California prepares for historic mandatory cutbacks on water

Californians are going to have to start preparing for a dry summer as the dehydrated state prepares for a water crackdown.

In a somewhat controversial move, California water officials drafted a set of mandatory conservation regulations outlining varying degrees to which communities will be required to cut back on water use, ranging from 8 to 36 percent, depending on their history of water consumption.

The regulations — slated for approval in early May — are part of California’s first-ever attempt at mandatory rationing. Earlier this month, Gov. Jerry Brown issued an executive order requiring a 25 percent reduction in urban water use, a historic step in a series of measures aimed at conservation ahead of the state’s fourth consecutive year of drought.

“The reality is the climate is getting warmer, the weather is getting more extreme and unpredictable, and we have to become more resilient, more efficient and more innovative, and that’s exactly what we’re going to do,” Brown said when he announced the executive order at the California snow survey.

The annual survey, held at a snow course outside Sacramento every April 1, when the snowpack is typically at its peak, traditionally uses the amount of snow on the ground as a barometer for how much water the state will have at the end of the rainy season. This April 1 was the first in 75 years that saw no snow on the course.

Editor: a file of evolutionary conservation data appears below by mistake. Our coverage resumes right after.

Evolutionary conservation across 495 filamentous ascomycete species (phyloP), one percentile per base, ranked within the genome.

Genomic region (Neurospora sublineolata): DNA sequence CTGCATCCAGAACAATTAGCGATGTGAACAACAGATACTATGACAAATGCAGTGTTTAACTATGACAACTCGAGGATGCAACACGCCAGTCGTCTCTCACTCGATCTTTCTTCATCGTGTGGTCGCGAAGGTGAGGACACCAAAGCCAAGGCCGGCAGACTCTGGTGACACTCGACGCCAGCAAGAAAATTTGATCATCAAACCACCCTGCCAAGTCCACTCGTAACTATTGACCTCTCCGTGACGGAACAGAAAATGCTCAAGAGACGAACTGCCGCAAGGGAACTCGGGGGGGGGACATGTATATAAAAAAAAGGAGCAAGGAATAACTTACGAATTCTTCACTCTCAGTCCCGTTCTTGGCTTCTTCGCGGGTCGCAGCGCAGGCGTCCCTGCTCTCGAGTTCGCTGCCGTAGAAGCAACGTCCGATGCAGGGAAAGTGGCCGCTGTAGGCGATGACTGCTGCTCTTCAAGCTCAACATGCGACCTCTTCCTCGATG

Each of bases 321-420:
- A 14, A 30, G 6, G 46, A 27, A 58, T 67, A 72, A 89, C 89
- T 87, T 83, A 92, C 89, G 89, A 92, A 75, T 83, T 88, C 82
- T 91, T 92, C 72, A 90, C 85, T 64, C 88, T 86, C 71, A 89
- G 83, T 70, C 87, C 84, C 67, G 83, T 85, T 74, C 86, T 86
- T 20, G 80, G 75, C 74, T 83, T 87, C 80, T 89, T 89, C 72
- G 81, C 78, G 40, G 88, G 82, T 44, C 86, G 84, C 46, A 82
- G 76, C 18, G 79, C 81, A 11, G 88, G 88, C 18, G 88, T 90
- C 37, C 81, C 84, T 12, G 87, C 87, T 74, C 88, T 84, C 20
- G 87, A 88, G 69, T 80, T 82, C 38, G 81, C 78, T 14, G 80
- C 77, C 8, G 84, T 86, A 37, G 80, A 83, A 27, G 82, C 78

Under the mandate proposed Saturday, which If approved by the State Water Resources Control Board will go into effect by the end of May, it will be up to individual water agencies to ensure that the communities they serve meet their required reductions. Failure to do so could result in up to $500 a day in fines.

The cuts won’t have a tremendous affect on those communities with already low water consumption like San Francisco, which would need only an 8 percent reduction. It’s places like Newport Beach and Beverly Hills, with required reductions of 32 and 36 percent, that face a real challenge.

“I think it will be a little difficult for some people who haven’t been paying attention,” a spokesperson for California Water Services, a private utility in the Bay Area, told the San Francisco Chronicle. “But I think most Californians recognize that we’re in a serious drought.”

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